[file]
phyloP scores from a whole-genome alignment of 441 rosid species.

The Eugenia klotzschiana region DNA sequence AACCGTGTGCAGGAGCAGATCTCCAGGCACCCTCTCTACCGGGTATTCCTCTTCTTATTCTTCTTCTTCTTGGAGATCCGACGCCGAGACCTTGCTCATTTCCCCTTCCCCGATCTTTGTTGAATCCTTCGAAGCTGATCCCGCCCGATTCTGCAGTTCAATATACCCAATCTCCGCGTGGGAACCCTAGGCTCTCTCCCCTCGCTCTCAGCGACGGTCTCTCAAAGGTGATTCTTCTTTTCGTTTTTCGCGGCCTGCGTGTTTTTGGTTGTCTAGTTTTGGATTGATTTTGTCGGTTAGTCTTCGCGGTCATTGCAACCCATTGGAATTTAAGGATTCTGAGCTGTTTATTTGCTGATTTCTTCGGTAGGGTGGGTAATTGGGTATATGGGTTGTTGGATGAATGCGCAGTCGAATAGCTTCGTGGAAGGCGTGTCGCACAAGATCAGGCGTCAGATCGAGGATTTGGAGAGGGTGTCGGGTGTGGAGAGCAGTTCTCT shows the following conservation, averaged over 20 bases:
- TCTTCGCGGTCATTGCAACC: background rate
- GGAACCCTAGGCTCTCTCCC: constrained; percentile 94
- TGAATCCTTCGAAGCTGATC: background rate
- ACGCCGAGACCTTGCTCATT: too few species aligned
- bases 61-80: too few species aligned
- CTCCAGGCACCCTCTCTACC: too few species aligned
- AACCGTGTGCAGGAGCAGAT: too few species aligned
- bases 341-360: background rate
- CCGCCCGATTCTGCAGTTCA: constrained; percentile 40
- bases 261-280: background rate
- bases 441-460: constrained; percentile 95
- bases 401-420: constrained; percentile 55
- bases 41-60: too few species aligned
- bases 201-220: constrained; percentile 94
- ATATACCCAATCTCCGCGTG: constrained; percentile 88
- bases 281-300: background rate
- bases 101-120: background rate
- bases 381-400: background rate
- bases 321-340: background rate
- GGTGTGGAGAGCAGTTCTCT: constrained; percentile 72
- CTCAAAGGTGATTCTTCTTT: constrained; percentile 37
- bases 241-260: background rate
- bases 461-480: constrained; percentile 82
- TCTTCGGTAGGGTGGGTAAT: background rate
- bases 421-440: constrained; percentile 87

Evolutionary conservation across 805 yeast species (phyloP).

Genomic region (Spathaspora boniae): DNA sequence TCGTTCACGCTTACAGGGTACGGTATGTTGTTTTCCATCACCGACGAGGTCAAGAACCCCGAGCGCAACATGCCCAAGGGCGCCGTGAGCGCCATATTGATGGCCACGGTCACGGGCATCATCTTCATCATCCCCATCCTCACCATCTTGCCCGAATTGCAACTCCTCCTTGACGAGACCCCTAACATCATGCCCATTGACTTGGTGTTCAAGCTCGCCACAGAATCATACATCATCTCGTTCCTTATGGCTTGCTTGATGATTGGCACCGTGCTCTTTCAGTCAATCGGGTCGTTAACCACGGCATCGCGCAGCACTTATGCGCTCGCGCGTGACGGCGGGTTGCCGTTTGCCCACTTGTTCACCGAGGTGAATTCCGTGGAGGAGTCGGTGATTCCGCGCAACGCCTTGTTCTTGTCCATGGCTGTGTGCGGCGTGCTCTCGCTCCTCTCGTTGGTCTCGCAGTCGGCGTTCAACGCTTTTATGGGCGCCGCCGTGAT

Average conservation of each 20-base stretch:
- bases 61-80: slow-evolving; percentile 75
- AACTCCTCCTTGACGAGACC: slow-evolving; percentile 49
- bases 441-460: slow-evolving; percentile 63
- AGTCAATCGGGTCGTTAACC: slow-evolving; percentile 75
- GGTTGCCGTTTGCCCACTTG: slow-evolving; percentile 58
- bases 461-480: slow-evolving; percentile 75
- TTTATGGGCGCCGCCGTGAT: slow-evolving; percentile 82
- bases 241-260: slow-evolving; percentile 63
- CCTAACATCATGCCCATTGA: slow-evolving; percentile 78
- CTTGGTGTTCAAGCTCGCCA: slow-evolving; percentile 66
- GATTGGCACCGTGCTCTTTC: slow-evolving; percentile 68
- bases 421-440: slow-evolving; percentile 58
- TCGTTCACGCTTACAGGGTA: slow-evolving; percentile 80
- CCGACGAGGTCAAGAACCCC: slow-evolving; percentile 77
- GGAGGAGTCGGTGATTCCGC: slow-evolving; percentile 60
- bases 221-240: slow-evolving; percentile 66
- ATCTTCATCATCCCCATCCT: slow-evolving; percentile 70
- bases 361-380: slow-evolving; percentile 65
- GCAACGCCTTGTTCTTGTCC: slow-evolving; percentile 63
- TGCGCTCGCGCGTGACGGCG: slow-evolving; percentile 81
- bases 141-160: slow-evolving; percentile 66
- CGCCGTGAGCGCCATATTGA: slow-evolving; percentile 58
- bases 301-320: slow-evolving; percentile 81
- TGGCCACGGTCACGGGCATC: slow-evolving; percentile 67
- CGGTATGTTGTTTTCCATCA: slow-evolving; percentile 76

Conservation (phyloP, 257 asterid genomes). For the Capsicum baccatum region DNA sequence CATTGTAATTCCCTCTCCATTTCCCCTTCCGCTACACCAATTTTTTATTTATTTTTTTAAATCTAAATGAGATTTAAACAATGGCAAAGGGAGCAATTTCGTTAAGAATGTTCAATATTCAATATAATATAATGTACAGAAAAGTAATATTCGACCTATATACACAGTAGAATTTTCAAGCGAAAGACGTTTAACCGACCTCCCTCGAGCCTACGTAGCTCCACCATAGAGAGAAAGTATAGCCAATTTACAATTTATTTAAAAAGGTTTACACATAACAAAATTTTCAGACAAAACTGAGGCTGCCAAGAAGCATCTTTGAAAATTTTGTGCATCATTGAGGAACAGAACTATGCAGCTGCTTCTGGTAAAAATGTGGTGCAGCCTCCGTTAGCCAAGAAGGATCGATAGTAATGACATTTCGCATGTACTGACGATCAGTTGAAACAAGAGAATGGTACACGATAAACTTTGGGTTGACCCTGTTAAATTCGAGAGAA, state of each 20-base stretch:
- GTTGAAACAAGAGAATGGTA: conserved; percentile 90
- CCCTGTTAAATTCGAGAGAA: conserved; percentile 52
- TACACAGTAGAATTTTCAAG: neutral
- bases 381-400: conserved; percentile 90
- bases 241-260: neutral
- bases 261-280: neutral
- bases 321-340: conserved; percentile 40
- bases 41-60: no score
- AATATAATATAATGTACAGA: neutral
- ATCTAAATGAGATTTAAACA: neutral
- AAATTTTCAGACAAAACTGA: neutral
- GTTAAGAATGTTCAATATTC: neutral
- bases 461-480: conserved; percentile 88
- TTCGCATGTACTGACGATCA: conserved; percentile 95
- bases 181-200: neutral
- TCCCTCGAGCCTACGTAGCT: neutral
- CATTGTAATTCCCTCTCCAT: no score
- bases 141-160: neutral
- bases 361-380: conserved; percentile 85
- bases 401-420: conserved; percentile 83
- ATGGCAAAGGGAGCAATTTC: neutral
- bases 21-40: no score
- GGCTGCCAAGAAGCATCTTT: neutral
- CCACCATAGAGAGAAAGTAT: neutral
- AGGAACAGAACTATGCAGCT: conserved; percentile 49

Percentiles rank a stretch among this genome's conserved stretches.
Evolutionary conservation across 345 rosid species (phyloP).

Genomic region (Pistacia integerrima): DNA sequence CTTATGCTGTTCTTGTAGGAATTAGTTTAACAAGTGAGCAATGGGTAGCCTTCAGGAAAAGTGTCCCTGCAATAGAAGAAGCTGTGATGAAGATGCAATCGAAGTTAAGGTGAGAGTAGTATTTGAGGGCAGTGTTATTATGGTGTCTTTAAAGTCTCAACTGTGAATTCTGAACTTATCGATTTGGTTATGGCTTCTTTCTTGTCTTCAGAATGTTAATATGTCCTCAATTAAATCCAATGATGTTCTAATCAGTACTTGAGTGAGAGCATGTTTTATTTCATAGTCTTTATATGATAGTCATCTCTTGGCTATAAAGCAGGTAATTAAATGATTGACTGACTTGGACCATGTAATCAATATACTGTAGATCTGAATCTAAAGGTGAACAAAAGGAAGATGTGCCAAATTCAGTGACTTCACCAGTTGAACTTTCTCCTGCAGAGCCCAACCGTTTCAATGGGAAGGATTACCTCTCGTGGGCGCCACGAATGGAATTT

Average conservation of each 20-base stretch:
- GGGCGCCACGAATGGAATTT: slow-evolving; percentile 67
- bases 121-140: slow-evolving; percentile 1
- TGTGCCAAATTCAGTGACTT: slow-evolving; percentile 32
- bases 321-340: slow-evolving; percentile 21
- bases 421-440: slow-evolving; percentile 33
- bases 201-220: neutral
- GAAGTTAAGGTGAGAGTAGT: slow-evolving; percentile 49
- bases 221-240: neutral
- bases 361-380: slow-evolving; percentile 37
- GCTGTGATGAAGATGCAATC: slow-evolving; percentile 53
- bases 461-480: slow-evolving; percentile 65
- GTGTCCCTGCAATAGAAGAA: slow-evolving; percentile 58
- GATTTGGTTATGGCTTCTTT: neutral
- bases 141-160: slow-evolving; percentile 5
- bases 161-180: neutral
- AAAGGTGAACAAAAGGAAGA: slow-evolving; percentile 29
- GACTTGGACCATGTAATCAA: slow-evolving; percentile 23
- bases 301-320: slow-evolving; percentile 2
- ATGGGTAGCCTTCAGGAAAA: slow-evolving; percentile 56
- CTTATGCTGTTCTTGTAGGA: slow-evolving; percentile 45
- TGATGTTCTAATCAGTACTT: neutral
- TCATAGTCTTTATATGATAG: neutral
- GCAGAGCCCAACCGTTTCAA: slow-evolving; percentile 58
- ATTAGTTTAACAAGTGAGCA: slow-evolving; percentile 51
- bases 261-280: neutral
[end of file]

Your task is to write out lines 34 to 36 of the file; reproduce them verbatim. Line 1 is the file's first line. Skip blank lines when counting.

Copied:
- AGTCAATCGGGTCGTTAACC: slow-evolving; percentile 75
- GGTTGCCGTTTGCCCACTTG: slow-evolving; percentile 58
- bases 461-480: slow-evolving; percentile 75